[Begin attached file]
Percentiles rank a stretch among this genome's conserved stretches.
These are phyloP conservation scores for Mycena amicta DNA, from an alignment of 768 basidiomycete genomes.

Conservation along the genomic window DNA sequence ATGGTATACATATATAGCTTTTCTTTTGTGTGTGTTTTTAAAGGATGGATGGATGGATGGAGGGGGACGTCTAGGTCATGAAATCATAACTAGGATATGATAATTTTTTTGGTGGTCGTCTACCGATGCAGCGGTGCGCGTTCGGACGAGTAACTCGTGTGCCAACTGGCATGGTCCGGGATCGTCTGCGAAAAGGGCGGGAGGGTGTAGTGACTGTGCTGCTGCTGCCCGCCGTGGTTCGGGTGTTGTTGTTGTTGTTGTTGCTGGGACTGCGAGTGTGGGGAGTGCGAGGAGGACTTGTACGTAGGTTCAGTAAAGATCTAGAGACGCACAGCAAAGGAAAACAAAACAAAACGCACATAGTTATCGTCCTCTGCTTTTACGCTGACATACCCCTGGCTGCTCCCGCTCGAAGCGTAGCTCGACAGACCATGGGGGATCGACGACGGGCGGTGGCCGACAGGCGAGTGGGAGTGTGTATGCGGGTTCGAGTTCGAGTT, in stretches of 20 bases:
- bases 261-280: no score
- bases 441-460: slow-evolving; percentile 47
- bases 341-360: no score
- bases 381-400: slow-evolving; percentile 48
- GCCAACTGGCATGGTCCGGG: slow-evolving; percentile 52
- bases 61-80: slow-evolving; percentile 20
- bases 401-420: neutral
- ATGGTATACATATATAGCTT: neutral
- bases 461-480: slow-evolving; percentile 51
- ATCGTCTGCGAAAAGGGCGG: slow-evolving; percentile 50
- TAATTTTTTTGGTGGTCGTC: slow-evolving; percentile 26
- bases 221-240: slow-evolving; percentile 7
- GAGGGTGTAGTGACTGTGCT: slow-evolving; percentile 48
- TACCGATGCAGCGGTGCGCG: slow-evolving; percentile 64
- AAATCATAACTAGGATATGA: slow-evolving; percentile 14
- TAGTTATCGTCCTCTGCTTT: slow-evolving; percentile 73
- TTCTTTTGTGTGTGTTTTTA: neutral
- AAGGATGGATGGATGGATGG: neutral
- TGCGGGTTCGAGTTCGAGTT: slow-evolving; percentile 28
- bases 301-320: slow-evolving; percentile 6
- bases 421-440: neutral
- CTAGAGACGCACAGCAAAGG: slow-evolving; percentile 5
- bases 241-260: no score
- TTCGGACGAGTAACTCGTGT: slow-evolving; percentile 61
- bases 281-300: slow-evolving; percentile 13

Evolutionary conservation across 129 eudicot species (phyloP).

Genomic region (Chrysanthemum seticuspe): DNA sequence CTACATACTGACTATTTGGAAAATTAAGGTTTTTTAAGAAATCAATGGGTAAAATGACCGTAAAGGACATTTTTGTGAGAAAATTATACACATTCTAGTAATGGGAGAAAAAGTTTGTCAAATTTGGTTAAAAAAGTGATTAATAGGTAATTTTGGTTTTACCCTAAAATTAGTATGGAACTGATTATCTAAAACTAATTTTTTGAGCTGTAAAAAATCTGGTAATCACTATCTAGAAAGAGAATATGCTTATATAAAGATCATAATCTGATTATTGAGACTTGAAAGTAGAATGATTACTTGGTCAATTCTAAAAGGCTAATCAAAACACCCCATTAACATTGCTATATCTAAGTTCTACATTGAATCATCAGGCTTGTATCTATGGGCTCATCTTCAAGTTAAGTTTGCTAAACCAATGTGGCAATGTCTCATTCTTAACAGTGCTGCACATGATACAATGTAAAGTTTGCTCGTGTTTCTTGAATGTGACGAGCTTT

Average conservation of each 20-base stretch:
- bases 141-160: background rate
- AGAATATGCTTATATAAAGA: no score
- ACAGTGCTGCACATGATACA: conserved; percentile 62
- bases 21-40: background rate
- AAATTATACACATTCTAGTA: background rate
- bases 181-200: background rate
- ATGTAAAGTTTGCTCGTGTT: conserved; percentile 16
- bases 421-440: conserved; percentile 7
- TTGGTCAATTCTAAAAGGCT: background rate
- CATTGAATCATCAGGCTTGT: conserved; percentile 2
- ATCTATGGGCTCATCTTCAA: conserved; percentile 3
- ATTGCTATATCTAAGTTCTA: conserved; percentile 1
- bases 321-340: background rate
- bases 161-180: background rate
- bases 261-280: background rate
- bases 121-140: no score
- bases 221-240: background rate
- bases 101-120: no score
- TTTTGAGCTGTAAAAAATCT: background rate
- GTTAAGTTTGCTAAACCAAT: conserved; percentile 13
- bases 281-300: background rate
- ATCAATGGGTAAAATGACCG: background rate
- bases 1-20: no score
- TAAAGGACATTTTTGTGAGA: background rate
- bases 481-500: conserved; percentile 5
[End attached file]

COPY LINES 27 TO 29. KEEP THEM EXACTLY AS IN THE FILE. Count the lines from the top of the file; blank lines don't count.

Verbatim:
- TTCGGACGAGTAACTCGTGT: slow-evolving; percentile 61
- bases 281-300: slow-evolving; percentile 13

Evolutionary conservation across 129 eudicot species (phyloP).